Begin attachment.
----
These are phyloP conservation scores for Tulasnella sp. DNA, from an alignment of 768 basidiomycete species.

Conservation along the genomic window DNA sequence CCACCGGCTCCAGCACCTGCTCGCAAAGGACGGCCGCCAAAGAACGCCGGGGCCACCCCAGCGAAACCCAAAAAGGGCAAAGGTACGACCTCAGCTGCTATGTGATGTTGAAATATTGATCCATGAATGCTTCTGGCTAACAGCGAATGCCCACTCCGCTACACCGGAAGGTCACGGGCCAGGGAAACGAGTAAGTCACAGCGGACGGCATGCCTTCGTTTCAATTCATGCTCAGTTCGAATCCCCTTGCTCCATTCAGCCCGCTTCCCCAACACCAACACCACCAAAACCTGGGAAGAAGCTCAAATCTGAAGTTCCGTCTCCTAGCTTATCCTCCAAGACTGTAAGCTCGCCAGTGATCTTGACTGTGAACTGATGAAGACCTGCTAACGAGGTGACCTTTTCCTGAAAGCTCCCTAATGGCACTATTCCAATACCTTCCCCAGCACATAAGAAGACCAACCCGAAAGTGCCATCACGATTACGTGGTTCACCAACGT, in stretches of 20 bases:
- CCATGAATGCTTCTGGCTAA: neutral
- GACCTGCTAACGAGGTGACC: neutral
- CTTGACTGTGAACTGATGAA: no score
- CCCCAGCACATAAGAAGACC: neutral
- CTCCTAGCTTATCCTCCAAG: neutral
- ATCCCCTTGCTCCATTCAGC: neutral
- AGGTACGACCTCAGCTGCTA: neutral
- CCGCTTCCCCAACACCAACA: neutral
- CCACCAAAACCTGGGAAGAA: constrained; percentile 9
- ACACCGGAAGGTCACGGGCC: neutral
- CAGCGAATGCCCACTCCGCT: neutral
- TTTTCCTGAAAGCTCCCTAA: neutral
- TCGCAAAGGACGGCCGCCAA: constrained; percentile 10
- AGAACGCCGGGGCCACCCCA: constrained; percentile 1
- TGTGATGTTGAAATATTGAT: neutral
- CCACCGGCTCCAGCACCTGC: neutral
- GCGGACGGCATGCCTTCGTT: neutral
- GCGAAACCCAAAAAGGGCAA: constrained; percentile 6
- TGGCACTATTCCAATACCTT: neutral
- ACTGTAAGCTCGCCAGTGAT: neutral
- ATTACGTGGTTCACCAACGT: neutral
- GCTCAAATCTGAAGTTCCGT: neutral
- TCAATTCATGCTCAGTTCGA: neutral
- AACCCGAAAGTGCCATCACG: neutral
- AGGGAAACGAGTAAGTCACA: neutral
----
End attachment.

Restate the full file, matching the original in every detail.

These are phyloP conservation scores for Tulasnella sp. DNA, from an alignment of 768 basidiomycete species.

Conservation along the genomic window DNA sequence CCACCGGCTCCAGCACCTGCTCGCAAAGGACGGCCGCCAAAGAACGCCGGGGCCACCCCAGCGAAACCCAAAAAGGGCAAAGGTACGACCTCAGCTGCTATGTGATGTTGAAATATTGATCCATGAATGCTTCTGGCTAACAGCGAATGCCCACTCCGCTACACCGGAAGGTCACGGGCCAGGGAAACGAGTAAGTCACAGCGGACGGCATGCCTTCGTTTCAATTCATGCTCAGTTCGAATCCCCTTGCTCCATTCAGCCCGCTTCCCCAACACCAACACCACCAAAACCTGGGAAGAAGCTCAAATCTGAAGTTCCGTCTCCTAGCTTATCCTCCAAGACTGTAAGCTCGCCAGTGATCTTGACTGTGAACTGATGAAGACCTGCTAACGAGGTGACCTTTTCCTGAAAGCTCCCTAATGGCACTATTCCAATACCTTCCCCAGCACATAAGAAGACCAACCCGAAAGTGCCATCACGATTACGTGGTTCACCAACGT, in stretches of 20 bases:
- CCATGAATGCTTCTGGCTAA: neutral
- GACCTGCTAACGAGGTGACC: neutral
- CTTGACTGTGAACTGATGAA: no score
- CCCCAGCACATAAGAAGACC: neutral
- CTCCTAGCTTATCCTCCAAG: neutral
- ATCCCCTTGCTCCATTCAGC: neutral
- AGGTACGACCTCAGCTGCTA: neutral
- CCGCTTCCCCAACACCAACA: neutral
- CCACCAAAACCTGGGAAGAA: constrained; percentile 9
- ACACCGGAAGGTCACGGGCC: neutral
- CAGCGAATGCCCACTCCGCT: neutral
- TTTTCCTGAAAGCTCCCTAA: neutral
- TCGCAAAGGACGGCCGCCAA: constrained; percentile 10
- AGAACGCCGGGGCCACCCCA: constrained; percentile 1
- TGTGATGTTGAAATATTGAT: neutral
- CCACCGGCTCCAGCACCTGC: neutral
- GCGGACGGCATGCCTTCGTT: neutral
- GCGAAACCCAAAAAGGGCAA: constrained; percentile 6
- TGGCACTATTCCAATACCTT: neutral
- ACTGTAAGCTCGCCAGTGAT: neutral
- ATTACGTGGTTCACCAACGT: neutral
- GCTCAAATCTGAAGTTCCGT: neutral
- TCAATTCATGCTCAGTTCGA: neutral
- AACCCGAAAGTGCCATCACG: neutral
- AGGGAAACGAGTAAGTCACA: neutral